This system was created based on findings from the Photo and Music studies and developed in conjunction with the Media Assistant application (below) to ensure that it was robust enough to meet demanding use cases. The system was productized at as part of the Media Finder (below) and was the most versitile personal media management solution available at the time.

Publications:
Intelligent Multimedia Content Management on Mobile Devices. Bhavan Gandhi, Alfonso Martinez, Frank Bentley. IEEE International Conference on Multimedia and Expo. June, 2004.

media assistant
CONCEPT DEVELOPMENT (2002-2004)

The Media Assistant was our showcase application for the Metadata Services as well as a vehicle to explore interaction with large personal content libraries. The application could ingest personal photo libraries and provided unique ways to search content based on combinations of location, year, month, season, people in the photos, and usage history (e.g. who they were shared with or received from) - the attibutes that our research showed were the most common ways people remember and describe their photos.

We built the system iteratively and tested key components with users and their own personal photo libraries throughout the design and development cycle. We were the first to use a zoomable map interface to display clusters of photos in addition to providing a variety of menu-based navigation options for browsing large (1000's) personal photo collections. We also learned about the importance of query modification through our studies, as our participants often mis-remembered key details about a target photo (e.g. the year or month) and had to change these as they were searching. We supported voice queries in addition to touchscren navigation, both novel concepts in 2002-2003.

This concept influenced our ultimate design of the Media Finder application.

Publications:
Flexible Views: Annotating and finding context-tagged mobile content. Frank Bentley and Crysta Metcalf. Ubicomp 2006 workshop on Pervasive Image Capture and Sharing. September, 2006.

Intelligent Multimedia Content Management on Mobile Devices. Bhavan Gandhi, Alfonso Martinez, Frank Bentley. IEEE International Conference on Multimedia and Expo. June, 2004.

ambient memory player
CONCEPT DEVELOPMENT (2006)

The Ambient Memory Player was a concept that came from our Photo and Music studies. We observed that photos and music were both tied to events in people's lives. Often when a song played, a person would remember a specific time in their life when they heard that song. In particular, one user had a vivid memory of sitting on the porch with her sisters in thick Nike sweatshirts on a cool fall night playing a particular song. Our concept hoped to make connections like this more explicit and encourage reminiscing around music.

Ed DeGuzman implemented the prototype which used the Metadata Services to scan a user's photo and music libraries. When a song started playing, the system would search for photos taken at the same time as one of the play times of the song or around the pubished or acquired date of the music. These photos would be displayed in a photo pane and would change with each song. The idea was that these photos could evoke memories of times associated with the music and enhance the music listening experience for users.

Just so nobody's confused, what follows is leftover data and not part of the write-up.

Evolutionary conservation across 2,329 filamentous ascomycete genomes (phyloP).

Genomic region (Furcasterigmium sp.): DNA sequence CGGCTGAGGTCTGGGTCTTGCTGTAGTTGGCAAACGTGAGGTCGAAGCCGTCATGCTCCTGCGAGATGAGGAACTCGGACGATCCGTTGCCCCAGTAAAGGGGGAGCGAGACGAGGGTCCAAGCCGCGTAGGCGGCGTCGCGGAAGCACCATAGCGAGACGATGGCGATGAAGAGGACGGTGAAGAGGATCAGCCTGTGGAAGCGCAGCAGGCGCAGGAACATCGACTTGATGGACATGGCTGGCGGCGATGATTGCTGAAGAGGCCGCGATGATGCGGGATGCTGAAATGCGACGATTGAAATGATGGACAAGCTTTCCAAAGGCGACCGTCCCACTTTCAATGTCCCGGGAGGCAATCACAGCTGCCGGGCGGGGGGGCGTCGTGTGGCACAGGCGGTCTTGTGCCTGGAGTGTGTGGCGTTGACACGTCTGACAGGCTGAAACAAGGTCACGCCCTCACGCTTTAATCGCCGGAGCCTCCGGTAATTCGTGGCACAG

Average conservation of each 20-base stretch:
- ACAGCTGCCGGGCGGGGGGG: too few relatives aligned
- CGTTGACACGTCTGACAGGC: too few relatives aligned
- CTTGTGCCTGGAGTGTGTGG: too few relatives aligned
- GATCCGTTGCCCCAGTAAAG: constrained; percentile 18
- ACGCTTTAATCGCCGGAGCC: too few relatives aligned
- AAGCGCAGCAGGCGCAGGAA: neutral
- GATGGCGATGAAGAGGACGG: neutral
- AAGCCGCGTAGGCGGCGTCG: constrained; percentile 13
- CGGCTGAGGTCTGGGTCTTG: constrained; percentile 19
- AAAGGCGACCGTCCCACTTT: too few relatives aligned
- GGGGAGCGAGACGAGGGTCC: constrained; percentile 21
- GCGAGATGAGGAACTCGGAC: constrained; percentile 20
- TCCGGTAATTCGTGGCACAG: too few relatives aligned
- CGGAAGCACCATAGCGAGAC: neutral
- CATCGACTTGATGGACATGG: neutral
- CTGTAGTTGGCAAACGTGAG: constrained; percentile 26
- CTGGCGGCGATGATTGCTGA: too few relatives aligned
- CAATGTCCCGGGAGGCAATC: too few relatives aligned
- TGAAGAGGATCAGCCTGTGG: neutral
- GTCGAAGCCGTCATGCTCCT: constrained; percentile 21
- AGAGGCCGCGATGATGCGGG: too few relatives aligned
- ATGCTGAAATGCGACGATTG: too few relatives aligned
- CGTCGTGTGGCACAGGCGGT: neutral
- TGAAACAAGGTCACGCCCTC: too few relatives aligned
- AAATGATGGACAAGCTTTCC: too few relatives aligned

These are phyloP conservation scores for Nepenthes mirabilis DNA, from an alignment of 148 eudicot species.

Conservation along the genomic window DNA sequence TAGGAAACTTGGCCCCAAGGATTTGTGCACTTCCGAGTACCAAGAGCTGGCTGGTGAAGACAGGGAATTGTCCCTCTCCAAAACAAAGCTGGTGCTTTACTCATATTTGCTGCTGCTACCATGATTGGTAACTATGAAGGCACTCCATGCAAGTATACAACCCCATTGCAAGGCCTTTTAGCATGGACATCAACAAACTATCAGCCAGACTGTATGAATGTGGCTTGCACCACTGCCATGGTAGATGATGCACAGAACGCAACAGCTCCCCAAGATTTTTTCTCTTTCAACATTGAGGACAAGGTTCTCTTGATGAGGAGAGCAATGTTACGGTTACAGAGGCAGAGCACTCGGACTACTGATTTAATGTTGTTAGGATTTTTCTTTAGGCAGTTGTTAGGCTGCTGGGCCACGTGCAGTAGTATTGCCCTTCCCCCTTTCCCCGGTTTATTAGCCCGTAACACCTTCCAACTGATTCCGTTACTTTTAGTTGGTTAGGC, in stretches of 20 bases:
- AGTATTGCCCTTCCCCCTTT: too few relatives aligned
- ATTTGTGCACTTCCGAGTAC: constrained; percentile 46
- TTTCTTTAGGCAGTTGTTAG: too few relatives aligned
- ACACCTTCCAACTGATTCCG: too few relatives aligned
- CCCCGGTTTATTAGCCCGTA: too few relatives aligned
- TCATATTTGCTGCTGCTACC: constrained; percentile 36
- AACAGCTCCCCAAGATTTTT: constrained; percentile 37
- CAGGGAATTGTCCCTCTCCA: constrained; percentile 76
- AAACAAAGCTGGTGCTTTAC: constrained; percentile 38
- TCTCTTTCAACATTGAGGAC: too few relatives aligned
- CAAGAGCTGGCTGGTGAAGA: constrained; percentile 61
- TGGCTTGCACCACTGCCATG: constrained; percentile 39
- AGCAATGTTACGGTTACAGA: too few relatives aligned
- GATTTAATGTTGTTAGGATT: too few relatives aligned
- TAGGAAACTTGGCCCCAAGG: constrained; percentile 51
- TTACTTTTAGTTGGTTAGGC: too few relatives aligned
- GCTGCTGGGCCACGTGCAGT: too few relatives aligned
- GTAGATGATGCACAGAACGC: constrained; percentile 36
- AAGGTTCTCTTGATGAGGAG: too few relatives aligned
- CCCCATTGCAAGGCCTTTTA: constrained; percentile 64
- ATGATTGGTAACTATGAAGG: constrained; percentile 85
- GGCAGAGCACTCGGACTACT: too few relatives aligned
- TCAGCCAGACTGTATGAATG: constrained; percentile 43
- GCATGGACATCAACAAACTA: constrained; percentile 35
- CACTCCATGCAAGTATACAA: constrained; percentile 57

In a two-week study, we observed how the images provoked instances of reminiscing and communication with others who were involved in the memories evoked by the photos. The photos were seen not to be distracting and were sometimes placed on a second monitor or just sticking out from behind a primary window so that they could be glanced at without much distraction from a primary task on the computer.

media finder
PRODUCT (2005-2008)

The Media Finder system was our commercial implementation of the Media Assistant and Metadata Services. An initial product-grade implementation was made on a mobile platform that never launched, but implemented the world's first metadata-based filesystem on a mobile device.

Later implementations of this service launched on Motorola's Linux devices in Asia and later on 3G devices worldwide (such as 3G versions of the original RAZR), leading to tens of millions of users with the ability to find photos and music based on a variety of metadata attributes. Unfortunately, many of our most interesting user interface findings were not incorporated in the final product design such as the ability to easily modify queries or to modify playing music using "knob"-like interactions.

ZoneTag
PRODUCT (2006)

In 2006, we partnered with Yahoo! Research Berkeley to create a J2ME client for their ZoneTag mobile photo tagging service that would run on popular Motorola devices such as the 3G RAZR and SLVR.

This application used network-based Cell ID to determine a user's location and then retreived a list of suggested tags from the Yahoo! server based on nearby venues and events from Yahoo! Local, Upcoming, and other services. This made it easy to tag photos on devices with 12-key keyboards, which were most popular at the time.

Our J2ME application was the world's first application to allow for nearby photo browsing, with an easy way to find photos taken by others nearby using Cell ID location technology in addition to the base functionality of tagging and uploading newly taken photos to Flickr.

The ZoneTag system remained operational until 2010.